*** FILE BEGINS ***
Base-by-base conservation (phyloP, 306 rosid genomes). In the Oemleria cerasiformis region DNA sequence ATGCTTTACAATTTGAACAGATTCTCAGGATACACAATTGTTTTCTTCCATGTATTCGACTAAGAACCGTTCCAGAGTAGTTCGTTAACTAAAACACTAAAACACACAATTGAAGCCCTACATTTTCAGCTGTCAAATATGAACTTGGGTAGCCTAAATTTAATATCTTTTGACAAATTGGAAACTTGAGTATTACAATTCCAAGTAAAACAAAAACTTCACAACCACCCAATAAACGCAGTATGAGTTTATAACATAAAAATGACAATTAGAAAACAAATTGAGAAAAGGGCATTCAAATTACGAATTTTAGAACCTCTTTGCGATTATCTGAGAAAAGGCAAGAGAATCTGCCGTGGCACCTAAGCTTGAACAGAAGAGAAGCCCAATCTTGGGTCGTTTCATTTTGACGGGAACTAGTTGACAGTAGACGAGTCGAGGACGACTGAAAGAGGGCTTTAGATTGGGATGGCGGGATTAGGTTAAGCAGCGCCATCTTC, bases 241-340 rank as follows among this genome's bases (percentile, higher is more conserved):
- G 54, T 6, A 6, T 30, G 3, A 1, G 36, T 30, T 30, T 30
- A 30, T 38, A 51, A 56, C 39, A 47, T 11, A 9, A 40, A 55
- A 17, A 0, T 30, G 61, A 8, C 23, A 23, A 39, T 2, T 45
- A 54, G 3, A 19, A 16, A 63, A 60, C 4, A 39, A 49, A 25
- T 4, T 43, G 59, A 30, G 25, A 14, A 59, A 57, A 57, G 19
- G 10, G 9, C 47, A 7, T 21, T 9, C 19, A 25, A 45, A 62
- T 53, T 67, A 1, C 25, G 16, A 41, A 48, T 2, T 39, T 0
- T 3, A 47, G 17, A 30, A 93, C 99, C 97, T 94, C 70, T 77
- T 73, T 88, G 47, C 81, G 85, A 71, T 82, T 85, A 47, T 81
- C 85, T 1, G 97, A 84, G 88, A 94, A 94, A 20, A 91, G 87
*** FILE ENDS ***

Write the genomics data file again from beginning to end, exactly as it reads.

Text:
Base-by-base conservation (phyloP, 306 rosid genomes). In the Oemleria cerasiformis region DNA sequence ATGCTTTACAATTTGAACAGATTCTCAGGATACACAATTGTTTTCTTCCATGTATTCGACTAAGAACCGTTCCAGAGTAGTTCGTTAACTAAAACACTAAAACACACAATTGAAGCCCTACATTTTCAGCTGTCAAATATGAACTTGGGTAGCCTAAATTTAATATCTTTTGACAAATTGGAAACTTGAGTATTACAATTCCAAGTAAAACAAAAACTTCACAACCACCCAATAAACGCAGTATGAGTTTATAACATAAAAATGACAATTAGAAAACAAATTGAGAAAAGGGCATTCAAATTACGAATTTTAGAACCTCTTTGCGATTATCTGAGAAAAGGCAAGAGAATCTGCCGTGGCACCTAAGCTTGAACAGAAGAGAAGCCCAATCTTGGGTCGTTTCATTTTGACGGGAACTAGTTGACAGTAGACGAGTCGAGGACGACTGAAAGAGGGCTTTAGATTGGGATGGCGGGATTAGGTTAAGCAGCGCCATCTTC, bases 241-340 rank as follows among this genome's bases (percentile, higher is more conserved):
- G 54, T 6, A 6, T 30, G 3, A 1, G 36, T 30, T 30, T 30
- A 30, T 38, A 51, A 56, C 39, A 47, T 11, A 9, A 40, A 55
- A 17, A 0, T 30, G 61, A 8, C 23, A 23, A 39, T 2, T 45
- A 54, G 3, A 19, A 16, A 63, A 60, C 4, A 39, A 49, A 25
- T 4, T 43, G 59, A 30, G 25, A 14, A 59, A 57, A 57, G 19
- G 10, G 9, C 47, A 7, T 21, T 9, C 19, A 25, A 45, A 62
- T 53, T 67, A 1, C 25, G 16, A 41, A 48, T 2, T 39, T 0
- T 3, A 47, G 17, A 30, A 93, C 99, C 97, T 94, C 70, T 77
- T 73, T 88, G 47, C 81, G 85, A 71, T 82, T 85, A 47, T 81
- C 85, T 1, G 97, A 84, G 88, A 94, A 94, A 20, A 91, G 87